Q:  Is it true that females need to be in “the mood” to feel pleasure in the genital region?  What are some good ways to put my partner in the mood and excite her during love making?

A:  Men are generally conditioned to focus on genital stimulation as their primary source of sexual arousal -- not surprisingly, your question targets solely the genital region as the source of pleasure for your female partner.  Women, however, tend to be whole-body oriented meaning that sensual touch in various places on the female body may lead to heightened arousal.  Particularly sensitive spots may include a woman’s breasts, nipples, neck and shoulders; and with regard to female genitalia, the head and shaft of the clitoris, the inner surfaces of the labia minora and the first inch and a half of the vagina.  Sexual stimulation can be achieved through various forms of sensual touch (e.g., kissing, caressing, licking, sucking, manual stimulation) in all of these areas mentioned.  To excite your partner and to bring her to orgasm, use these other forms of stimulation in addition to (or in place of) penile-vaginal intercourse.  It is very common that women do not achieve orgasm through penile-vaginal thrusting alone.  A guaranteed way to ensure that she derives pleasure and excitement from intercourse is to ask her what feels good, what arouses her and then do it.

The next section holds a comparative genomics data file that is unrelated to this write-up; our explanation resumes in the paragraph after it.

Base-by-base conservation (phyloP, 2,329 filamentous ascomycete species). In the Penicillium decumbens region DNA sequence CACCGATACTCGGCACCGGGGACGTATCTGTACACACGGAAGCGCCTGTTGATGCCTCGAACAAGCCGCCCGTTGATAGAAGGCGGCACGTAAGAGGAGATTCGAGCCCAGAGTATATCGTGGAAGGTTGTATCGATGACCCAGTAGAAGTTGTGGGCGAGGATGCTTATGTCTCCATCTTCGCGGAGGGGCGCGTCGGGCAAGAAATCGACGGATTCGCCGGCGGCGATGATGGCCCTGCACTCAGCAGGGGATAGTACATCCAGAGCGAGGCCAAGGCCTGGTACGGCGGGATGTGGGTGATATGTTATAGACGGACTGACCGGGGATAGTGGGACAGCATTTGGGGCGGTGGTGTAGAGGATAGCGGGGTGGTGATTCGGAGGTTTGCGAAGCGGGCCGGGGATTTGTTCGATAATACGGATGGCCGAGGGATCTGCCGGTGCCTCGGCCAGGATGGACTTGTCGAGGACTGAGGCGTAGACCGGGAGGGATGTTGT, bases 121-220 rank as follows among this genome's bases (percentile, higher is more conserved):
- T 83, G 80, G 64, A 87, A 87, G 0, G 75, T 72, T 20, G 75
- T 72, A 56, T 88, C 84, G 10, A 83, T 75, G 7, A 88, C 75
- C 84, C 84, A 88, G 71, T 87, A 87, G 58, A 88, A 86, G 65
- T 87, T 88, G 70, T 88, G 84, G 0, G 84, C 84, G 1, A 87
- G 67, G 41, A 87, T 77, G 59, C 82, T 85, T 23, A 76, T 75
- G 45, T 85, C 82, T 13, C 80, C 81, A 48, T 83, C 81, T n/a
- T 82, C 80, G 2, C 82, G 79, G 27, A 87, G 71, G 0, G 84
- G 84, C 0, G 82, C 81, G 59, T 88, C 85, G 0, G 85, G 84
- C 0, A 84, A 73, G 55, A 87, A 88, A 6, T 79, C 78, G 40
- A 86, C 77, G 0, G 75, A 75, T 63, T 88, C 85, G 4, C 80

As to your question of how to get your partner in “the mood,” the answer lies in the art of seduction.  Seduction is not trickery or manipulation, rather it is making the effort to show your partner how much you value making love to her.  According to Dr. Judy Kurianski, host of “LovePhones,” to seduce your partner is to tell her “I really want to make love to you.”  Making your desire specific to her is much more flattering than the generic “I want to have sex.”  Kurianski offers the following tips for seduction:

  • Pay close attention to what your partners says and repeat her sentiments later in the conversation
  • Physically move closer to her and linger there
  • Address her by her name frequently during conversation
  • Make nonsexual physical contact (i.e., caress her cheek, touch her hair,   hold her hand)
  • Take care of your partner by doing errands or chores for her, unasked.
Sources:  Hatcher, R.A. et al.  (1998).  Contraceptive Technology, 17th Revised Edition.
 Kuriansky, J.  (1998).  The Complete Idiot’s Guide to A Healthy Relationship.